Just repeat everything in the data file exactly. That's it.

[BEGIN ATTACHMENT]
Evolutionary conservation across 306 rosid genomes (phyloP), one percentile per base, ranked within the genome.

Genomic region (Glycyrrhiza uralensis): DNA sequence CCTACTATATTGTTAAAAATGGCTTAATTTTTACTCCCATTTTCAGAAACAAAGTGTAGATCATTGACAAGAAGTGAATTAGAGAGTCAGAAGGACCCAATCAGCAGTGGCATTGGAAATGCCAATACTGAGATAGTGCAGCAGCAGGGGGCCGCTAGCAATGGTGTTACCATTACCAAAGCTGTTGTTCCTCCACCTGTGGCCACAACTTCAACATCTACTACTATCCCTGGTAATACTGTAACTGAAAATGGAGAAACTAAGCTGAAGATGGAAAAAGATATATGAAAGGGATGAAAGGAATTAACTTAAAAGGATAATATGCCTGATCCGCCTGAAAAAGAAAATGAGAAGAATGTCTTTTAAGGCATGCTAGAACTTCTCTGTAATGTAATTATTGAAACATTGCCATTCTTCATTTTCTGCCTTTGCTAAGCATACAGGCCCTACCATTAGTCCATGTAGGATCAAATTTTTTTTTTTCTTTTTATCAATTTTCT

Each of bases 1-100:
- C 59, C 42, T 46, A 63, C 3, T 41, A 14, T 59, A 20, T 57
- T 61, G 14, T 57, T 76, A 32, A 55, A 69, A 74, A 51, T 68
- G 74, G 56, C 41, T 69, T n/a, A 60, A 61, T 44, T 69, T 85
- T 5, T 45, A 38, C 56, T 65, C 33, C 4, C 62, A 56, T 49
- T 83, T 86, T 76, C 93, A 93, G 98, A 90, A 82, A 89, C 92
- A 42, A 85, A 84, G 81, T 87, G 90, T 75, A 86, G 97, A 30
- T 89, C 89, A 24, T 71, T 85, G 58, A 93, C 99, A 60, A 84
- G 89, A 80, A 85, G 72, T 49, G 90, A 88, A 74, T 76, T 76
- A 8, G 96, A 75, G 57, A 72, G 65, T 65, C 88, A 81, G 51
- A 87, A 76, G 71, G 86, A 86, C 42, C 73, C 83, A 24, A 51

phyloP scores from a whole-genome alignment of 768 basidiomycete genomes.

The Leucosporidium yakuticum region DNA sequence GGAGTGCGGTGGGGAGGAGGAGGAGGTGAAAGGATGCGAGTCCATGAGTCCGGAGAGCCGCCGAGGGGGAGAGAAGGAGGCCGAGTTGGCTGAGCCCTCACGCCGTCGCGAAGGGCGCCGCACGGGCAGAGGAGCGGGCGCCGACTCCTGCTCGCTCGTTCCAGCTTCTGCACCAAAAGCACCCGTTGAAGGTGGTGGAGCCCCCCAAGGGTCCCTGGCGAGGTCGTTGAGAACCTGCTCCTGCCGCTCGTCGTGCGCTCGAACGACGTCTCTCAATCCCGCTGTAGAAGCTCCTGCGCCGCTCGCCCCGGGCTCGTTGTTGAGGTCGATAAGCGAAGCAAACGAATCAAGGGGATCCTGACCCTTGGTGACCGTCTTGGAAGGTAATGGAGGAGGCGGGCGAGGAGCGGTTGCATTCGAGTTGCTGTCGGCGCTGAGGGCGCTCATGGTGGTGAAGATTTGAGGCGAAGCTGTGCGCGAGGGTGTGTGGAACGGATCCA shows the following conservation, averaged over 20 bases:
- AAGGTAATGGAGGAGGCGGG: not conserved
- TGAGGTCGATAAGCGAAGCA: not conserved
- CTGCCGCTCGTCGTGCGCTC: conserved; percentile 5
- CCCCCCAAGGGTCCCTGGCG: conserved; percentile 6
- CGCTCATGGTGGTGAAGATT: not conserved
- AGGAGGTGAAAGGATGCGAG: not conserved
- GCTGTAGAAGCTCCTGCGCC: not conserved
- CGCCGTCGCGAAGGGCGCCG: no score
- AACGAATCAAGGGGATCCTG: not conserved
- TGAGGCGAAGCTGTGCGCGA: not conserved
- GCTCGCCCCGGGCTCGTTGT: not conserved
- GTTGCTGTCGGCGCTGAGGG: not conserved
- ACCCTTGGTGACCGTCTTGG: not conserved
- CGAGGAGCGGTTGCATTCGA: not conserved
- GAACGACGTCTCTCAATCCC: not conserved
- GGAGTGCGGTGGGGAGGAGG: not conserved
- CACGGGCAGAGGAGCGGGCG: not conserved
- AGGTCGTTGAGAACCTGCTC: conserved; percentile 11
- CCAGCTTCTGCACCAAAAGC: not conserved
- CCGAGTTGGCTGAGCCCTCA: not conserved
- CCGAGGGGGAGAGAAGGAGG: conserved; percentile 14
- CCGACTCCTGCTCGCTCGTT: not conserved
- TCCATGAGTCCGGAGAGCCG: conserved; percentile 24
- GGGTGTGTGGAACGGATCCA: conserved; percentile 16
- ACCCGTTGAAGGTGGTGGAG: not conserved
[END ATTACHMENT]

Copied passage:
Evolutionary conservation across 306 rosid genomes (phyloP), one percentile per base, ranked within the genome.

Genomic region (Glycyrrhiza uralensis): DNA sequence CCTACTATATTGTTAAAAATGGCTTAATTTTTACTCCCATTTTCAGAAACAAAGTGTAGATCATTGACAAGAAGTGAATTAGAGAGTCAGAAGGACCCAATCAGCAGTGGCATTGGAAATGCCAATACTGAGATAGTGCAGCAGCAGGGGGCCGCTAGCAATGGTGTTACCATTACCAAAGCTGTTGTTCCTCCACCTGTGGCCACAACTTCAACATCTACTACTATCCCTGGTAATACTGTAACTGAAAATGGAGAAACTAAGCTGAAGATGGAAAAAGATATATGAAAGGGATGAAAGGAATTAACTTAAAAGGATAATATGCCTGATCCGCCTGAAAAAGAAAATGAGAAGAATGTCTTTTAAGGCATGCTAGAACTTCTCTGTAATGTAATTATTGAAACATTGCCATTCTTCATTTTCTGCCTTTGCTAAGCATACAGGCCCTACCATTAGTCCATGTAGGATCAAATTTTTTTTTTTCTTTTTATCAATTTTCT

Each of bases 1-100:
- C 59, C 42, T 46, A 63, C 3, T 41, A 14, T 59, A 20, T 57
- T 61, G 14, T 57, T 76, A 32, A 55, A 69, A 74, A 51, T 68
- G 74, G 56, C 41, T 69, T n/a, A 60, A 61, T 44, T 69, T 85
- T 5, T 45, A 38, C 56, T 65, C 33, C 4, C 62, A 56, T 49
- T 83, T 86, T 76, C 93, A 93, G 98, A 90, A 82, A 89, C 92
- A 42, A 85, A 84, G 81, T 87, G 90, T 75, A 86, G 97, A 30
- T 89, C 89, A 24, T 71, T 85, G 58, A 93, C 99, A 60, A 84
- G 89, A 80, A 85, G 72, T 49, G 90, A 88, A 74, T 76, T 76
- A 8, G 96, A 75, G 57, A 72, G 65, T 65, C 88, A 81, G 51
- A 87, A 76, G 71, G 86, A 86, C 42, C 73, C 83, A 24, A 51

phyloP scores from a whole-genome alignment of 768 basidiomycete genomes.

The Leucosporidium yakuticum region DNA sequence GGAGTGCGGTGGGGAGGAGGAGGAGGTGAAAGGATGCGAGTCCATGAGTCCGGAGAGCCGCCGAGGGGGAGAGAAGGAGGCCGAGTTGGCTGAGCCCTCACGCCGTCGCGAAGGGCGCCGCACGGGCAGAGGAGCGGGCGCCGACTCCTGCTCGCTCGTTCCAGCTTCTGCACCAAAAGCACCCGTTGAAGGTGGTGGAGCCCCCCAAGGGTCCCTGGCGAGGTCGTTGAGAACCTGCTCCTGCCGCTCGTCGTGCGCTCGAACGACGTCTCTCAATCCCGCTGTAGAAGCTCCTGCGCCGCTCGCCCCGGGCTCGTTGTTGAGGTCGATAAGCGAAGCAAACGAATCAAGGGGATCCTGACCCTTGGTGACCGTCTTGGAAGGTAATGGAGGAGGCGGGCGAGGAGCGGTTGCATTCGAGTTGCTGTCGGCGCTGAGGGCGCTCATGGTGGTGAAGATTTGAGGCGAAGCTGTGCGCGAGGGTGTGTGGAACGGATCCA shows the following conservation, averaged over 20 bases:
- AAGGTAATGGAGGAGGCGGG: not conserved
- TGAGGTCGATAAGCGAAGCA: not conserved
- CTGCCGCTCGTCGTGCGCTC: conserved; percentile 5
- CCCCCCAAGGGTCCCTGGCG: conserved; percentile 6
- CGCTCATGGTGGTGAAGATT: not conserved
- AGGAGGTGAAAGGATGCGAG: not conserved
- GCTGTAGAAGCTCCTGCGCC: not conserved
- CGCCGTCGCGAAGGGCGCCG: no score
- AACGAATCAAGGGGATCCTG: not conserved
- TGAGGCGAAGCTGTGCGCGA: not conserved
- GCTCGCCCCGGGCTCGTTGT: not conserved
- GTTGCTGTCGGCGCTGAGGG: not conserved
- ACCCTTGGTGACCGTCTTGG: not conserved
- CGAGGAGCGGTTGCATTCGA: not conserved
- GAACGACGTCTCTCAATCCC: not conserved
- GGAGTGCGGTGGGGAGGAGG: not conserved
- CACGGGCAGAGGAGCGGGCG: not conserved
- AGGTCGTTGAGAACCTGCTC: conserved; percentile 11
- CCAGCTTCTGCACCAAAAGC: not conserved
- CCGAGTTGGCTGAGCCCTCA: not conserved
- CCGAGGGGGAGAGAAGGAGG: conserved; percentile 14
- CCGACTCCTGCTCGCTCGTT: not conserved
- TCCATGAGTCCGGAGAGCCG: conserved; percentile 24
- GGGTGTGTGGAACGGATCCA: conserved; percentile 16
- ACCCGTTGAAGGTGGTGGAG: not conserved